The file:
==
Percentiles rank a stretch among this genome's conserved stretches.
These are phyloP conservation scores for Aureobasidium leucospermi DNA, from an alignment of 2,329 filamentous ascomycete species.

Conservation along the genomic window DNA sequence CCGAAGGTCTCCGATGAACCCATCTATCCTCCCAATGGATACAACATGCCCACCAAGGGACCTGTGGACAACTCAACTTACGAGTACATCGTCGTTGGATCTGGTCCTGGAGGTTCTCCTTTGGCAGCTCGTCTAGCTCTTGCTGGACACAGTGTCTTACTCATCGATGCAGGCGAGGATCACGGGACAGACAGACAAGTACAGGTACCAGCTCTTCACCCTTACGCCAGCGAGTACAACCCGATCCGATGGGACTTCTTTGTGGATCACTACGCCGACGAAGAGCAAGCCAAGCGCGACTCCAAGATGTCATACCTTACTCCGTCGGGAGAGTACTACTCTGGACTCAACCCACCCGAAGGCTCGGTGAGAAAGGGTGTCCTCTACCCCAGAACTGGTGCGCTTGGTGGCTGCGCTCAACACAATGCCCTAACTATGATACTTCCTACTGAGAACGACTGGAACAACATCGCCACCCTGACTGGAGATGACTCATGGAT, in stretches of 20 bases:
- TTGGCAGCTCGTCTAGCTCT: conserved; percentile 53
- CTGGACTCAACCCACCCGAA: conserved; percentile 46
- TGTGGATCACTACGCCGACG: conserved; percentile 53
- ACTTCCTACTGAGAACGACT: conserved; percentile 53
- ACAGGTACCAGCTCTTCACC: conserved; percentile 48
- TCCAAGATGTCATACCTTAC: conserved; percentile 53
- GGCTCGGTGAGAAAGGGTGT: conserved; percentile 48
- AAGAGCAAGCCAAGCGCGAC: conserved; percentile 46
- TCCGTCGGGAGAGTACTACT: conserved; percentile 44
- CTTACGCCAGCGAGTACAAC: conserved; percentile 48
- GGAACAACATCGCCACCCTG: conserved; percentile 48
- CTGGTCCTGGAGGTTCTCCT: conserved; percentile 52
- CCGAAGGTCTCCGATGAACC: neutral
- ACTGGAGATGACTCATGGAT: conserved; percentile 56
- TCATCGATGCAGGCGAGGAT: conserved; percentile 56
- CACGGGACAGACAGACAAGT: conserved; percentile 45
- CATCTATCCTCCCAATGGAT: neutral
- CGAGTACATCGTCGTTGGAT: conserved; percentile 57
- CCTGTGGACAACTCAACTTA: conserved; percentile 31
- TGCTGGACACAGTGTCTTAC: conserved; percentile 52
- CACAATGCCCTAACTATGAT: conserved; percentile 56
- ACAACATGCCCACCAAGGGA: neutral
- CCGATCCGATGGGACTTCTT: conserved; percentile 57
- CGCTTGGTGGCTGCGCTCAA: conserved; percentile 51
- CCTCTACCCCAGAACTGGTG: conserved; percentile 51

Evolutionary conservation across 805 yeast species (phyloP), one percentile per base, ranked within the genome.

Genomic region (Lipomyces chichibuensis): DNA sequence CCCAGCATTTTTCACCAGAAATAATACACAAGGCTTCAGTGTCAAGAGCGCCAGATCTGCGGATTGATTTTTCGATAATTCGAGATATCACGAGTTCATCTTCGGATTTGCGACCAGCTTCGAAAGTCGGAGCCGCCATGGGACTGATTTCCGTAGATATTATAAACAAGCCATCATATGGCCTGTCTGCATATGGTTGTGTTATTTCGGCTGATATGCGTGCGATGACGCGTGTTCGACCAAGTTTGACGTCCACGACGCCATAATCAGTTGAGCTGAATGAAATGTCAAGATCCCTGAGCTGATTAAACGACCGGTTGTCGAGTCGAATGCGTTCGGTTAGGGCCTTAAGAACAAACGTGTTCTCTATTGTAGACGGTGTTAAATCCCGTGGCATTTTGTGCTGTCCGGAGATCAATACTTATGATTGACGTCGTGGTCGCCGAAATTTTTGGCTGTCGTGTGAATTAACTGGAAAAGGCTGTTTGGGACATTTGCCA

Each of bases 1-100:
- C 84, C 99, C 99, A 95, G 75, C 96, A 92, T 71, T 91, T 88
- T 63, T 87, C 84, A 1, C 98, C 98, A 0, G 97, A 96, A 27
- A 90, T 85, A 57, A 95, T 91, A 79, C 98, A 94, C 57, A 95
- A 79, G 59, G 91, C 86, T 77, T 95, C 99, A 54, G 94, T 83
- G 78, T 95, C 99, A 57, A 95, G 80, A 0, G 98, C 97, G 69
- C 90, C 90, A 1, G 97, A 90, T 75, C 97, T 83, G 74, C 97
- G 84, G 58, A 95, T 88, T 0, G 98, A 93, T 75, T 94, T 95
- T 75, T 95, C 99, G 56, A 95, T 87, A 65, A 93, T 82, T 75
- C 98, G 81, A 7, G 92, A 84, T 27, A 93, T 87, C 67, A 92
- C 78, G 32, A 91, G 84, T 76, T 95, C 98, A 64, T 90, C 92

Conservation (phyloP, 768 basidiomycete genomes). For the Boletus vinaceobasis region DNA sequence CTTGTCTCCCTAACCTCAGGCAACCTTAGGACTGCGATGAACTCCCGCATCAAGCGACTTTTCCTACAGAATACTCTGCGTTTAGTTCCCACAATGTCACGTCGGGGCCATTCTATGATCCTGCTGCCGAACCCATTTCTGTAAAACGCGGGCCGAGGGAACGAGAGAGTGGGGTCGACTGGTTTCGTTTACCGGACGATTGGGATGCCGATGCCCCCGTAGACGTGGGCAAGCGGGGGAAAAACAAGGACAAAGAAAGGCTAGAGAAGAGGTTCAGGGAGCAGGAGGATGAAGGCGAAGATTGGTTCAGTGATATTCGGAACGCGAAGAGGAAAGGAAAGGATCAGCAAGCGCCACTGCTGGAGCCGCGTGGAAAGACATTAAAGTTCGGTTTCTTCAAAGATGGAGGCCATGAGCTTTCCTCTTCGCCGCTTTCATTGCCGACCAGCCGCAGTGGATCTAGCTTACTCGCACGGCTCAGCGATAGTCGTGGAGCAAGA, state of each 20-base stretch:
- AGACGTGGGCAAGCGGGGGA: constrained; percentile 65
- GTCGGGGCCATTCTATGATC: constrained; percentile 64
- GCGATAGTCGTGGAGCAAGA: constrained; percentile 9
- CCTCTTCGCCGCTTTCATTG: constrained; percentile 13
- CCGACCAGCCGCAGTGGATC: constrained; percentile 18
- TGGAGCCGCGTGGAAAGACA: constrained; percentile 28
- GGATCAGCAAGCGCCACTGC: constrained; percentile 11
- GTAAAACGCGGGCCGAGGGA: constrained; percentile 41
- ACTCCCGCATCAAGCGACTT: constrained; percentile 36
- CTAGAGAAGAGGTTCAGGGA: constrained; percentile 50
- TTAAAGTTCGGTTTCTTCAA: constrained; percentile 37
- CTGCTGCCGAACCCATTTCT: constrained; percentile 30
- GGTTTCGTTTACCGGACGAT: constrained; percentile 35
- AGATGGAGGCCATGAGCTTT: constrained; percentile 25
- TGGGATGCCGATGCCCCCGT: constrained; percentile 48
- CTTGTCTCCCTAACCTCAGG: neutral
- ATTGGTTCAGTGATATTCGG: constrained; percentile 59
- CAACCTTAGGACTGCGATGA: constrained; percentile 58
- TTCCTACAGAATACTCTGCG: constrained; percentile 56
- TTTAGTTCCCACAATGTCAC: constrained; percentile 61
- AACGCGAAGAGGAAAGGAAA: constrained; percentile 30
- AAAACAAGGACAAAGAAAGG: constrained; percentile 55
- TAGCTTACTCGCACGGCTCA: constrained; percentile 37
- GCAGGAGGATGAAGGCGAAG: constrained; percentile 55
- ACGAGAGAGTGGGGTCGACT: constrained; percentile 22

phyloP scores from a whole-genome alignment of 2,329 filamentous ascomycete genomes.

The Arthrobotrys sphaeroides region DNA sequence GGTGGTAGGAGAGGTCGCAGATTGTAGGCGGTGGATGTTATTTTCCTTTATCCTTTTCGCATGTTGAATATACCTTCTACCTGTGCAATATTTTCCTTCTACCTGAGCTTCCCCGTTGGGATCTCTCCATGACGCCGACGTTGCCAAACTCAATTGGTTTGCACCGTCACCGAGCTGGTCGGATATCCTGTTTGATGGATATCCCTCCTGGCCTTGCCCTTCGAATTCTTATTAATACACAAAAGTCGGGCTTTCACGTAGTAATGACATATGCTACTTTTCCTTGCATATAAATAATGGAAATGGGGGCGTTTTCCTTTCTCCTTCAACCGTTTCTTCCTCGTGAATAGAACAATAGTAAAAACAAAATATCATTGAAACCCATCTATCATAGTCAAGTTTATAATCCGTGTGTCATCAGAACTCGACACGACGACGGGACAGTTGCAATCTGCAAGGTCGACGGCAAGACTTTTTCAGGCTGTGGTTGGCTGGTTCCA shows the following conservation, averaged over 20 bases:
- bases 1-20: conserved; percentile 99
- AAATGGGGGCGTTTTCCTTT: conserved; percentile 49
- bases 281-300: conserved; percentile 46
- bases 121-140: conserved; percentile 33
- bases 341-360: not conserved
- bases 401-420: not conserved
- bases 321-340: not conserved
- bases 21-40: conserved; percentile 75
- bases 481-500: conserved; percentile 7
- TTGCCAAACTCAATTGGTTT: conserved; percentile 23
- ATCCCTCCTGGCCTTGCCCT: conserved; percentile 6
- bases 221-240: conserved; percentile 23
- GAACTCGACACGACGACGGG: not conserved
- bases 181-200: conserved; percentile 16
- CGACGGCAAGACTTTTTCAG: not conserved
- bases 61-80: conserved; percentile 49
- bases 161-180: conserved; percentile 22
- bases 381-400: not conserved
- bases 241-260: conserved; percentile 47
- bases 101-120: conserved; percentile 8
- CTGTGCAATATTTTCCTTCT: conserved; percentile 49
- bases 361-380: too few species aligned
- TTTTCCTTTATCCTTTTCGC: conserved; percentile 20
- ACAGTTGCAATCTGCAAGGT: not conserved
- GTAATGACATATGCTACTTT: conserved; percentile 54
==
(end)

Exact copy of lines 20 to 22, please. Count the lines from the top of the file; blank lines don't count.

- CATCTATCCTCCCAATGGAT: neutral
- CGAGTACATCGTCGTTGGAT: conserved; percentile 57
- CCTGTGGACAACTCAACTTA: conserved; percentile 31